I regret to report that Woodward, who admired both Mattis and Lt. General H.R. McMasters “ramrod-straight” posture in Fear, is at it once again: “Mattis had a stoic Marine exterior and attention-getting ramrod posture, however his brilliant, open and welcoming smile softened his presence.” People, get a space..
To read the first half of Rage is to believe that really little deserving of attention occurred in this administration prior to the coronavirus outside of its irregular diplomacy with North Korea. Woodward repeatedly blanches at the idea that Mattis might have had to shoot down a North Korean nuke, possibly. It is to accept Russian election disturbance while eliding the extremely clear reality that the interference was to assist Trump. It is to dismiss the Mueller report and all its open concerns even as you report that Rosenstein deliberately set out to limit the examination..
Woodward is not even a Never Trumper Republican; by personality, he seems to be a Maybe Trumper. At one point, for no narrative reason, he explains Dan Coats Indiana Republican other half fumbling with whether to vote for candidate Trump in 2016.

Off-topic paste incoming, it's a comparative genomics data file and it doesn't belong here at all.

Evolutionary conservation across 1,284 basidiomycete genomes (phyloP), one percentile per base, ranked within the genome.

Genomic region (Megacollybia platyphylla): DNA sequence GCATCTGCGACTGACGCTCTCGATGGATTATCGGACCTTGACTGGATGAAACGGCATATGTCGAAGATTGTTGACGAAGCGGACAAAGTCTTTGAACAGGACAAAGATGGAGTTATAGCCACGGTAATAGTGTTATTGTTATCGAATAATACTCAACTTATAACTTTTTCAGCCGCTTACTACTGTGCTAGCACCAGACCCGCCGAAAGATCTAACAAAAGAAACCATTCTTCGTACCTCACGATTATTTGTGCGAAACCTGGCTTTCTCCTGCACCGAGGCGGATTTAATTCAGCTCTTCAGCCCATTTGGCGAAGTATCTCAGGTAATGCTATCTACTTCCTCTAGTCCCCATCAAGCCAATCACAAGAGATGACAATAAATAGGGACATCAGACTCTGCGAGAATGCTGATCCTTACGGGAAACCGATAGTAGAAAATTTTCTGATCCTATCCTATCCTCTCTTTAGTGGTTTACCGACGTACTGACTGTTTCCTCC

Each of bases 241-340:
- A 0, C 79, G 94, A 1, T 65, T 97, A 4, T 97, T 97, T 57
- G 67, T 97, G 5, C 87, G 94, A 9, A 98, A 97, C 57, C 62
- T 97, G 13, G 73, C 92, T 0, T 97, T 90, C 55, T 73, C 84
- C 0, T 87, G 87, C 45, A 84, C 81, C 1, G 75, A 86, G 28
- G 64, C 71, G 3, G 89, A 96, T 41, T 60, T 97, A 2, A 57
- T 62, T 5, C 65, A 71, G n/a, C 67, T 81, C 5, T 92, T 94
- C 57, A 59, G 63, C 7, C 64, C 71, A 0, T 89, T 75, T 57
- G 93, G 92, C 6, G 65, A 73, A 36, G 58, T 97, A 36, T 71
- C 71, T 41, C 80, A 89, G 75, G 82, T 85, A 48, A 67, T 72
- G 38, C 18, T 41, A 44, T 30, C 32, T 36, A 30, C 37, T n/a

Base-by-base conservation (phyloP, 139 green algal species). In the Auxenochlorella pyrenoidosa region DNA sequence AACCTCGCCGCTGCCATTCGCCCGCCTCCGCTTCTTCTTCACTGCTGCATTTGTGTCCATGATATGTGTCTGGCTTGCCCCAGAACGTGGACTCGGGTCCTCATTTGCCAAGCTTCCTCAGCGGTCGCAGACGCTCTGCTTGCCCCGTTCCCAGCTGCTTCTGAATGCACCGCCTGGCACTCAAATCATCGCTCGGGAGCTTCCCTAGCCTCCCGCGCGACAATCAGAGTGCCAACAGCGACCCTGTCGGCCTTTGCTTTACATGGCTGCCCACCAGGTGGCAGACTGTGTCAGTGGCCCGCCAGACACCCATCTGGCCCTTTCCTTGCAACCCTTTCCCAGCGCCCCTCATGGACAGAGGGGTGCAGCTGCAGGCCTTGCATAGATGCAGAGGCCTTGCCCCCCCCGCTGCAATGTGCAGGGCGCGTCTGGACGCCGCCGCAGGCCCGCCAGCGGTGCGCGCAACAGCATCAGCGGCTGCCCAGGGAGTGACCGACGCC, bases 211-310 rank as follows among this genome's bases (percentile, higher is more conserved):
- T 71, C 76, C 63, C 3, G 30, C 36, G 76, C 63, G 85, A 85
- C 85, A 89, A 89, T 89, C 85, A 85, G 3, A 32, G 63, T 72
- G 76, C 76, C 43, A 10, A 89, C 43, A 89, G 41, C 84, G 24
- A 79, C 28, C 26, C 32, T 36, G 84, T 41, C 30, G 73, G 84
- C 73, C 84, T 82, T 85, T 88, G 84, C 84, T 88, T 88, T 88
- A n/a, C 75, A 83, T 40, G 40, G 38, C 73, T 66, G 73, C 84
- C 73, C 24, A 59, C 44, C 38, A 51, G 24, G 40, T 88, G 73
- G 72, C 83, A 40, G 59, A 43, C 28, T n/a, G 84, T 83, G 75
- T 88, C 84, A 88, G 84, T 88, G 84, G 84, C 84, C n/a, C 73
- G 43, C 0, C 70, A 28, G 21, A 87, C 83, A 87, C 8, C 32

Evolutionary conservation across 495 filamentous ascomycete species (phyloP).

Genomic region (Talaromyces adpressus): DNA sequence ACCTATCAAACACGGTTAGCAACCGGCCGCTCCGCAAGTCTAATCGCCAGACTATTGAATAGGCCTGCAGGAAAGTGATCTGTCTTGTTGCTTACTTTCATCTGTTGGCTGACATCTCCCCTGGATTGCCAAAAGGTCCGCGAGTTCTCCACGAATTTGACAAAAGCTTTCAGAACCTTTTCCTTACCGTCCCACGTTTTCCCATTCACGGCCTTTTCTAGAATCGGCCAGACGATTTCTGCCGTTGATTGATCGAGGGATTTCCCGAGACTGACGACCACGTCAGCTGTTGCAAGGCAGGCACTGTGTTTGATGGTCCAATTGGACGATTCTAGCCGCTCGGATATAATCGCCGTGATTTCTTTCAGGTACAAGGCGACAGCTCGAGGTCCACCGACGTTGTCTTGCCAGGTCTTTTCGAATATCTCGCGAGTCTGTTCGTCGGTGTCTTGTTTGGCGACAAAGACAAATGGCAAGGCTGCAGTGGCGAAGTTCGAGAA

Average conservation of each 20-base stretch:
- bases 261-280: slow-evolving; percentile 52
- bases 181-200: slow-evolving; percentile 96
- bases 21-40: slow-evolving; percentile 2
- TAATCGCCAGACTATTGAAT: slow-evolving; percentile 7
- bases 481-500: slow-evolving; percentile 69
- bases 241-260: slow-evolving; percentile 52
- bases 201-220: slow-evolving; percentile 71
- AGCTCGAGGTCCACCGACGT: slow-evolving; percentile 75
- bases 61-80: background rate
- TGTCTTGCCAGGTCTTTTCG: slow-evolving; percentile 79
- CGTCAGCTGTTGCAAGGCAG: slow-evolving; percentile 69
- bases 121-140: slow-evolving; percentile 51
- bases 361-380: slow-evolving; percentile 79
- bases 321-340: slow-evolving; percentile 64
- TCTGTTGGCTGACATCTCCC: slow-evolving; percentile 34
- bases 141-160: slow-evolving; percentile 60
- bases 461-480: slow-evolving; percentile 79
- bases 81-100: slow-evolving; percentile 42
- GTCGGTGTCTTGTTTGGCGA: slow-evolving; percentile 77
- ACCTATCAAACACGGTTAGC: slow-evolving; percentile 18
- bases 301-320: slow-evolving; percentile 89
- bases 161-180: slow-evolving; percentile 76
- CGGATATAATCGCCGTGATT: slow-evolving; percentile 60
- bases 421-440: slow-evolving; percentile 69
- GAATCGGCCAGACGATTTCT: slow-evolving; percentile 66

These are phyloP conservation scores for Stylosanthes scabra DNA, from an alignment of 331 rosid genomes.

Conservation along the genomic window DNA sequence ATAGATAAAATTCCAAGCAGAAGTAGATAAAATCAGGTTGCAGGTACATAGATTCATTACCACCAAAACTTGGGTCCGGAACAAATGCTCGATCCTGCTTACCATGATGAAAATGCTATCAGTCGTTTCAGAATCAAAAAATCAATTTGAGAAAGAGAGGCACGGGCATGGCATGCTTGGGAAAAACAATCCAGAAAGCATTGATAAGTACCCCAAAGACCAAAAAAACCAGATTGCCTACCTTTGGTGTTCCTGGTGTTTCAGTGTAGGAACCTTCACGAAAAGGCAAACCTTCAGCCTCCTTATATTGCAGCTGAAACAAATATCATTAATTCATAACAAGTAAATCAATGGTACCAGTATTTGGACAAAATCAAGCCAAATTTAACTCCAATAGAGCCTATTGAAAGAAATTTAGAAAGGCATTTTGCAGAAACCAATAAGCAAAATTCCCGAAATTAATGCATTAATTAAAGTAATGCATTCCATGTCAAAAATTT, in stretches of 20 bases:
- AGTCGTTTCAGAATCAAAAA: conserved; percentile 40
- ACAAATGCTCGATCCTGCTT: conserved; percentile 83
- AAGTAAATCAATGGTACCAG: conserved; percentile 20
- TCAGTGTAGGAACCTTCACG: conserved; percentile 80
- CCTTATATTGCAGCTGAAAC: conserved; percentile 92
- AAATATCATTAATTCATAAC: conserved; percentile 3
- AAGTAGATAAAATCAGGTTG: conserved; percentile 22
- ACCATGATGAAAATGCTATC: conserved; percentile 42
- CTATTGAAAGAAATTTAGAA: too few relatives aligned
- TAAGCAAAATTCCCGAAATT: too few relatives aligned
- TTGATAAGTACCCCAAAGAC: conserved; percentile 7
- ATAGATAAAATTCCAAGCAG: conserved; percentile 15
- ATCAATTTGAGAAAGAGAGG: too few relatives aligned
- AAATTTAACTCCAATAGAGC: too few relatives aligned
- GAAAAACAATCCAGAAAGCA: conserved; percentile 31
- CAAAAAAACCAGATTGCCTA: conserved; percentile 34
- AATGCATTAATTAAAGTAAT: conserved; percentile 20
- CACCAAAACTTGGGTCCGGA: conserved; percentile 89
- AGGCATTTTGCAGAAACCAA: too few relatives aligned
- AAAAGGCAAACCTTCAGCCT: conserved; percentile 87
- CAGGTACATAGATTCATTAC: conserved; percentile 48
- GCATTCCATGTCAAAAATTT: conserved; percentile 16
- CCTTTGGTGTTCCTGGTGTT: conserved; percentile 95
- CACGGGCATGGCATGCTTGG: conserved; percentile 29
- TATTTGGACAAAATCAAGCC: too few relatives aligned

Go Into the Cheshire Cat.
(In the case of Rage, its Trump spilling his brains on COVID-19; the president kept calling Woodward because he was mad at being left out of Woodwards previous book, Fear.).
Something remarkable occurs with his Trump discussions from this point forward: Woodward really starts fact-checking the presidents declarations. That does not stop Woodward boarding a quick train to Never Trump Town, where he will arrive at the end of the book. In the books most surprising minute, Woodward shares some of his own evolution with Trump: “My daddy was a legal representative and a judge in Illinois. Mattis comes out versus Trump in June 2020, describing him as a “danger to the Constitution” after Trumps negative church photo-op with active responsibility military on the streets of Washington D.C.; Woodwards epiphany, coincidentally or otherwise, appears to have come around the very same time.
Is Trump a cat with the ability to vanish in thin air? His son-in-law believes so.
The fact that Woodward speaks fluent old-school GOP is what makes his second-half conversion all the more powerful. And its why you might consider, if not checking out Rage yourself, then a minimum of mailing it to your political history-loving Republican uncle before the election..